Karim Barhoumi, Seung Mo Choi, Tara Iyer, Jiakun Li, Franck Ouattara, Mr. Andrew J Tiffin, and Jiaxiong Yao
The COVID-19 crisis has had a tremendous economic impact for all countries. Yet, assessing the full impact of the crisis has been frequently hampered by the delayed publication of official GDP statistics in several emerging market and developing economies. This paper outlines a machine-learning framework that helps track economic activity in real time for these economies. As illustrative examples, the framework is applied to selected sub-Saharan African economies. The framework is able to provide timely information on economic activity more swiftly than official statistics.
Brandon Buell, Reda Cherif, Carissa Chen, Jiawen Tang, and Nils Wendt
The COVID-19 pandemic underscores the critical need for detailed, timely information on its evolving economic impacts, particularly for Sub-Saharan Africa (SSA) where data availability and lack of generalizable nowcasting methodologies limit efforts for coordinated policy responses. This paper presents a suite of high frequency and granular country-level indicator tools that can be used to nowcast GDP and track changes in economic activity for countries in SSA. We make two main contributions: (1) demonstration of the predictive power of alternative data variables such as Google search trends and mobile payments, and (2) implementation of two types of modelling methodologies, machine learning and parametric factor models, that have flexibility to incorporate mixed-frequency data variables. We present nowcast results for 2019Q4 and 2020Q1 GDP for Kenya, Nigeria, South Africa, Uganda, and Ghana, and argue that our factor model methodology can be generalized to nowcast and forecast GDP for other SSA countries with limited data availability and shorter timeframes.
Machine learning tools are well known for their success in prediction. But prediction is not causation, and causal discovery is at the core of most questions concerning economic policy. Recently, however, the literature has focused more on issues of causality. This paper gently introduces some leading work in this area, using a concrete example—assessing the impact of a hypothetical banking crisis on a country’s growth. By enabling consideration of a rich set of potential nonlinearities, and by allowing individually-tailored policy assessments, machine learning can provide an invaluable complement to the skill set of economists within the Fund and beyond.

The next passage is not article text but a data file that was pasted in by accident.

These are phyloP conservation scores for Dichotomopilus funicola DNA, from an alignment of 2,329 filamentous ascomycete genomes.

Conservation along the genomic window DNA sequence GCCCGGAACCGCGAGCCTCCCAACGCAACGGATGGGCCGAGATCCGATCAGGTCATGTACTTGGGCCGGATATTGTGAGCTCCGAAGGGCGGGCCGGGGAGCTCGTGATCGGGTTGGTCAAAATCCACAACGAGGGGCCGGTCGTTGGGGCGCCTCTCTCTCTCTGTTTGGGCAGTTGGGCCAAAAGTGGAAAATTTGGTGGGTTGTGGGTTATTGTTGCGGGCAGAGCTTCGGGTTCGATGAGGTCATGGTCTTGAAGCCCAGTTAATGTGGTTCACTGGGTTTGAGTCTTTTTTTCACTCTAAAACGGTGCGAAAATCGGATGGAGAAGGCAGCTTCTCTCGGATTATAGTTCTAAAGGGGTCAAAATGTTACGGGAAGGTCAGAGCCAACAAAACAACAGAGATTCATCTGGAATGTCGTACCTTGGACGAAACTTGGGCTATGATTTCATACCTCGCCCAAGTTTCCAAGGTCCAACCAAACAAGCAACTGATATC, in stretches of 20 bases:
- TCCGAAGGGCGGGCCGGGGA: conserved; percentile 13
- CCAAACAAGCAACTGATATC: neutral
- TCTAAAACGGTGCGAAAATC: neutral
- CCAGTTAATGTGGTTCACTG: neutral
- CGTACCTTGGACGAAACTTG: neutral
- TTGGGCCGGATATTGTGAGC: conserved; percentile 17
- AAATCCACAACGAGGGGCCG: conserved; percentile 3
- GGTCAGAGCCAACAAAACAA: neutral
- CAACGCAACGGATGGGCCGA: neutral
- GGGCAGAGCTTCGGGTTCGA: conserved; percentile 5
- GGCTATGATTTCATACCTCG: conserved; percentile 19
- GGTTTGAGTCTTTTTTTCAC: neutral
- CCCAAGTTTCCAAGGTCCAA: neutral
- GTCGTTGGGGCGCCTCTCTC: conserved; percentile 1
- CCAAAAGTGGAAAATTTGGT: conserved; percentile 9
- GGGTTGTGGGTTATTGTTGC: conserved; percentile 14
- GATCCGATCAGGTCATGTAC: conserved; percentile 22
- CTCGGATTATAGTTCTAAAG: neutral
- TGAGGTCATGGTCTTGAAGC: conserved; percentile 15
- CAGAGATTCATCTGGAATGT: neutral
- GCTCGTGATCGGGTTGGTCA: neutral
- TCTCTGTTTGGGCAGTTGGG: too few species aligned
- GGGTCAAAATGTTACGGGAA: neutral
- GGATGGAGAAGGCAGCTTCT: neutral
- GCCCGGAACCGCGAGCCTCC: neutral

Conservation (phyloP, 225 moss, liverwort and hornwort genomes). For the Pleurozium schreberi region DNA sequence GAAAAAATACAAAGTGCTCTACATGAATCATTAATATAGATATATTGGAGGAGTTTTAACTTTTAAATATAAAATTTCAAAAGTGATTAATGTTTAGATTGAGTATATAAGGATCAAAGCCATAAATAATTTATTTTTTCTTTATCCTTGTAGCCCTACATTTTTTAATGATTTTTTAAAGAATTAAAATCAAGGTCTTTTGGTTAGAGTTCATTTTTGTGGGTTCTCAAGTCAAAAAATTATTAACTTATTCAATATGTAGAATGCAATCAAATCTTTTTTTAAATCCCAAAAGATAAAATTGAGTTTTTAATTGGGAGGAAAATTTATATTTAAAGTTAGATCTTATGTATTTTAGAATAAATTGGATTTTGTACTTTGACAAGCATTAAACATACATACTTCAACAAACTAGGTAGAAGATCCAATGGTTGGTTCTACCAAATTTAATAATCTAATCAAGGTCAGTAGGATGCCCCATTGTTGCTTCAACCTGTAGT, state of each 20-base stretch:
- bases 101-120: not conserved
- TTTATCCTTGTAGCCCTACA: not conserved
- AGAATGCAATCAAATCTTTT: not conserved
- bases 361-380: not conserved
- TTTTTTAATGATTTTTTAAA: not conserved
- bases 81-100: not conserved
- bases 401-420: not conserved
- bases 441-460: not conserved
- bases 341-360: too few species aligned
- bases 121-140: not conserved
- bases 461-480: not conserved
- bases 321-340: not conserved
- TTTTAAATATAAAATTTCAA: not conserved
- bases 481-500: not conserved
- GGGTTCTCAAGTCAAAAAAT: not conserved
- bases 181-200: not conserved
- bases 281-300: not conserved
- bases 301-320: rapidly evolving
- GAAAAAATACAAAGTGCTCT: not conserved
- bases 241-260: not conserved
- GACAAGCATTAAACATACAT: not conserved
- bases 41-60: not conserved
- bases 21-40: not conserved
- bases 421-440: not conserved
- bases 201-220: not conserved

This paper focuses on official intervention on the forward exchange market. The purpose is to provide a straightforward account of the theory of intervention and to use it to discuss the problems raised. The forward exchange market may be conveniently treated in terms of stocks rather than of flows; that is, the forward exchange rate is taken as reconciling the desires of market participants with respect to the holding—rather than the changing—of forward exchange positions. Official intervention in the forward exchange market can be analysed by regarding the authorities either as part of the market or as distinct from it. Official swap transactions are frequently undertaken not on the open market but by direct arrangement with foreign monetary authorities or with commercial banks. The substantial rise to be expected in the forward premium would, of course, have an adverse effect on the foreign balance, which might be unwelcome from a cyclical standpoint though it would probably merely involve a diminution in the improvement that would otherwise have occurred as a result of the recession.